"Standard 1-2.2. Major current responsibilities of police
In assessing appropriate objectives and priorities for police service, local communities should initially recognize that most police agencies are currently given responsibility, by design or default, to:
(a) identify criminal offenders and criminal activity and, where appropriate, to apprehend offenders and participate in subsequent court proceedings;
(b) reduce the opportunities for the commission of some crimes through preventive patrol and other measures;
(c) aid individuals who are in danger of physical harm;
(d) protect constitutional guarantees;
(e) facilitate the movement of people and vehicles;
(f) assist those who cannot care for themselves;
(g) resolve conflict;
(h) identify problems that are potentially serious law enforcement or governmental problems;
(i) create and maintain a feeling of security in the community;
(j)) promote and preserve civil order; and
(k) provide other services on an emergency basis."
It is true that such text does not deliberately states: "uphold the societal contract" - notice that collectively the police do such things as to uphold the contract, specifically: A, B, C, D, F, J - these services, broadly, include idenitfiyng and apprehending criminals breaking the laws and therefore the social contract, and upholding/maintaining the guarentees that the social contract ensures individuals. It is therefore true that police officers in the United State's goals are, broadly, to uphold the societal contract, which includes but is not limited to: guarenteeing constitutional rights to every citizen, apprehending those who abuse the law, etc..
It is true that I have gone on about the societal contract as the very thing that the police are trying to uphold, but I have yet to specifically identify what that is - the foundation for the principles of the United States Police comes from the U.S Constution  [3pg10]
, and the US Legal Code 
. Therefore, if any specific code of the police goes against the foundational text it is intrinsically not preferred compared to a code that adheres to the foundations of its goals.
Recalling the former citation - 
- we can bring our attention to the standards - multiple which there are - that the police hold themselves to:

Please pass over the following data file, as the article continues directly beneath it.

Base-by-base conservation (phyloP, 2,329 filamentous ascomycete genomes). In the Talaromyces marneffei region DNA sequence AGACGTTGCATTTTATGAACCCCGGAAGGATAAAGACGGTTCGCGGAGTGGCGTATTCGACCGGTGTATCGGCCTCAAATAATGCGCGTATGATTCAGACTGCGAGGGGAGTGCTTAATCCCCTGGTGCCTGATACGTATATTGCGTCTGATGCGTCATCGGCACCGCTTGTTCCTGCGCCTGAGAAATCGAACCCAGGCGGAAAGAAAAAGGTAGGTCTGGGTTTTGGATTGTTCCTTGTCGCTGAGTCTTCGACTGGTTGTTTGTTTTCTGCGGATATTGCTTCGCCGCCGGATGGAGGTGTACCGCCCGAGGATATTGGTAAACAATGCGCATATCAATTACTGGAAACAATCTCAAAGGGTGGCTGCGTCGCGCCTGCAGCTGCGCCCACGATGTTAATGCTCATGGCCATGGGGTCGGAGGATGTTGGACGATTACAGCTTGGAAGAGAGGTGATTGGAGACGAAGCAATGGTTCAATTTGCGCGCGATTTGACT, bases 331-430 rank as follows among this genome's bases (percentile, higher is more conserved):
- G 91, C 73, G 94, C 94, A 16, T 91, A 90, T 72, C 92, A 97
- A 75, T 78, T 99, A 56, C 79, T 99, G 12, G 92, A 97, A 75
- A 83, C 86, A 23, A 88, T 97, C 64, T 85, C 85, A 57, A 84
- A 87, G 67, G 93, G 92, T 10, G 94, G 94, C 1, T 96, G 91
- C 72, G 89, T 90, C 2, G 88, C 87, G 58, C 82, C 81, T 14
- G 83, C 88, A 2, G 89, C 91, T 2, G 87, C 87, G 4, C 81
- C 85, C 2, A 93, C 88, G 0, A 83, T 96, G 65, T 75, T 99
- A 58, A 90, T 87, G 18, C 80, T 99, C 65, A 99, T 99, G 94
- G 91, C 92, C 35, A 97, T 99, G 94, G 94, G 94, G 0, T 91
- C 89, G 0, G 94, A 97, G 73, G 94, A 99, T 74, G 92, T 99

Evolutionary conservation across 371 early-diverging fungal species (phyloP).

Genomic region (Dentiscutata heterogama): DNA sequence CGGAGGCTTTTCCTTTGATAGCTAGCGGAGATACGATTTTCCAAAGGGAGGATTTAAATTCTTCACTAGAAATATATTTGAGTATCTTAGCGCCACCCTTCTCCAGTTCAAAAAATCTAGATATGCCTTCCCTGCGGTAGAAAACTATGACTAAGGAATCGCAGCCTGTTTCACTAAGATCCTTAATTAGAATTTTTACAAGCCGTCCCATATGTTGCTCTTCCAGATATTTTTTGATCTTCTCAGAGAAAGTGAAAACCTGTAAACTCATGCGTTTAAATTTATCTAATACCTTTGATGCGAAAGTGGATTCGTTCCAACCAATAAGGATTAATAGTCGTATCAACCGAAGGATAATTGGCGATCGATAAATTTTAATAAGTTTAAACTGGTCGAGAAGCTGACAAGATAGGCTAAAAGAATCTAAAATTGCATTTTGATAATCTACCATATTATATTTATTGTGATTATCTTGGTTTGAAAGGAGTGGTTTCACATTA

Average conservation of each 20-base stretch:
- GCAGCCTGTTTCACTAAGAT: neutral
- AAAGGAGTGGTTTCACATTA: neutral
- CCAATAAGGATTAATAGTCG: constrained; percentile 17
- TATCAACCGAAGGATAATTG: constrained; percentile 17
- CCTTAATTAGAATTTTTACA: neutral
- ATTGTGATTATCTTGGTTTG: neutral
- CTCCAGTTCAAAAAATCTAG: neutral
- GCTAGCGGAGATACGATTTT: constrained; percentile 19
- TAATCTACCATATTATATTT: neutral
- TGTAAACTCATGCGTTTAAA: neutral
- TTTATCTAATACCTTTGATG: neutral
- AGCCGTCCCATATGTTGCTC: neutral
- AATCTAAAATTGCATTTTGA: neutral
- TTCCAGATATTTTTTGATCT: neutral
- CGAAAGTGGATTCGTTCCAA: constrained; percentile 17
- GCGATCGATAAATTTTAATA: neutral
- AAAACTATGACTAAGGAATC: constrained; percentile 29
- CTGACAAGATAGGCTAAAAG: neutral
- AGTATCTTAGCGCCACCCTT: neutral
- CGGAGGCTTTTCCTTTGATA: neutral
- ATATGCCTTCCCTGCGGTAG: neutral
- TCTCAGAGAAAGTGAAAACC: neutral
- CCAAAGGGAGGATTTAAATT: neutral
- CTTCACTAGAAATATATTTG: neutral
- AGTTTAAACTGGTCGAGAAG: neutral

"(a) Since police, as an agency of the criminal justice system, have a major responsibility for dealing with serious crime, efforts should continually be made to improve the capacity of police to discharge this responsibility effectively. It should also be recognized, however, that police effectiveness in dealing with crime is often largely dependent upon .the effectiveness of other agencies both within and outside the criminal justice system. Those in the system must work together through liaison, cooperation, and constructive joint effort. This effort is vital to the effective operation of the police and the entire criminal justice system
(b) To achieve optimum police effectiveness, the police should be recognized as having complex and multiple tasks to perform in addition to identifying and apprehending persons committing serious criminal offenses. Such other police tasks include protection of certain rights such as to speak and to assemble, participation either directly or in conjunction with other public and social agencies in the prevention of criminal and delinquent behavior, maintenance of order and control of pedestrian and vehicular traffic, resolution of conflict, and assistance to citizens in need of help such as a disabled person.
(c) Recommendations made in these standards are based on the view that this diversity of responsibility is likely to continue and, more importantly, that police authority and skills are needed to handle appropriately a wide variety of community problems."
The standards can be summarily broken down into the following:
- Effectively discharging responsibility in order to deal with crime
- Protecting the citizens of the U.S and their rights
- Assisting Citizens in daily life, such that is more than protection
ARG II - EFFECTS OF MILITARIZATION.
- 2A - Current state of militarization of the police
- 2B - How 2A interacts with the priorities of the police